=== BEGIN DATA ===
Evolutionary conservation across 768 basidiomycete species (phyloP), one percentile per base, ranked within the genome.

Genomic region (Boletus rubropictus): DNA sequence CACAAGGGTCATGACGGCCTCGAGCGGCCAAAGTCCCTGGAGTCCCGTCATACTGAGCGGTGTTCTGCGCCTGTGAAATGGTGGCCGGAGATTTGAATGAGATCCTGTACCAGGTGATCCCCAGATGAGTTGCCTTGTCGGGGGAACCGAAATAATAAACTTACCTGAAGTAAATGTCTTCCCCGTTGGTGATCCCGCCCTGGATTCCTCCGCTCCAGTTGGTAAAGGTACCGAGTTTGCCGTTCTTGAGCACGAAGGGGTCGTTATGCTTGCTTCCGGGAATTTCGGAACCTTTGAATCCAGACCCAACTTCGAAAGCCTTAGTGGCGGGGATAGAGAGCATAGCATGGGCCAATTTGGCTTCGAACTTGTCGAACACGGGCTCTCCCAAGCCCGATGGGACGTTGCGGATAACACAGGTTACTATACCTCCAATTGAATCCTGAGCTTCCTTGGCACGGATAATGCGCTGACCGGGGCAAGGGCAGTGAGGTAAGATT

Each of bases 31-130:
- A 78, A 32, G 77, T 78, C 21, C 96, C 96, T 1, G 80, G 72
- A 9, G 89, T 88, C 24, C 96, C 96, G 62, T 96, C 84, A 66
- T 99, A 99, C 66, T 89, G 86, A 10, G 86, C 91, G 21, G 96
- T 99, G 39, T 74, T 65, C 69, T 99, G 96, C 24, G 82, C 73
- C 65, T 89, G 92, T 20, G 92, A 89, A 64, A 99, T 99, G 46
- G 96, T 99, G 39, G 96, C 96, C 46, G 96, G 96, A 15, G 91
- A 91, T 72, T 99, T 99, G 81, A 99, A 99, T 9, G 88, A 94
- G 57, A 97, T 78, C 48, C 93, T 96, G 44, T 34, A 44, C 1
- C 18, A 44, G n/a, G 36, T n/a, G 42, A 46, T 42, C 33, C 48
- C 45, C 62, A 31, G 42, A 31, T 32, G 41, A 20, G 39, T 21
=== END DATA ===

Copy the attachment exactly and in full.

Evolutionary conservation across 768 basidiomycete species (phyloP), one percentile per base, ranked within the genome.

Genomic region (Boletus rubropictus): DNA sequence CACAAGGGTCATGACGGCCTCGAGCGGCCAAAGTCCCTGGAGTCCCGTCATACTGAGCGGTGTTCTGCGCCTGTGAAATGGTGGCCGGAGATTTGAATGAGATCCTGTACCAGGTGATCCCCAGATGAGTTGCCTTGTCGGGGGAACCGAAATAATAAACTTACCTGAAGTAAATGTCTTCCCCGTTGGTGATCCCGCCCTGGATTCCTCCGCTCCAGTTGGTAAAGGTACCGAGTTTGCCGTTCTTGAGCACGAAGGGGTCGTTATGCTTGCTTCCGGGAATTTCGGAACCTTTGAATCCAGACCCAACTTCGAAAGCCTTAGTGGCGGGGATAGAGAGCATAGCATGGGCCAATTTGGCTTCGAACTTGTCGAACACGGGCTCTCCCAAGCCCGATGGGACGTTGCGGATAACACAGGTTACTATACCTCCAATTGAATCCTGAGCTTCCTTGGCACGGATAATGCGCTGACCGGGGCAAGGGCAGTGAGGTAAGATT

Each of bases 31-130:
- A 78, A 32, G 77, T 78, C 21, C 96, C 96, T 1, G 80, G 72
- A 9, G 89, T 88, C 24, C 96, C 96, G 62, T 96, C 84, A 66
- T 99, A 99, C 66, T 89, G 86, A 10, G 86, C 91, G 21, G 96
- T 99, G 39, T 74, T 65, C 69, T 99, G 96, C 24, G 82, C 73
- C 65, T 89, G 92, T 20, G 92, A 89, A 64, A 99, T 99, G 46
- G 96, T 99, G 39, G 96, C 96, C 46, G 96, G 96, A 15, G 91
- A 91, T 72, T 99, T 99, G 81, A 99, A 99, T 9, G 88, A 94
- G 57, A 97, T 78, C 48, C 93, T 96, G 44, T 34, A 44, C 1
- C 18, A 44, G n/a, G 36, T n/a, G 42, A 46, T 42, C 33, C 48
- C 45, C 62, A 31, G 42, A 31, T 32, G 41, A 20, G 39, T 21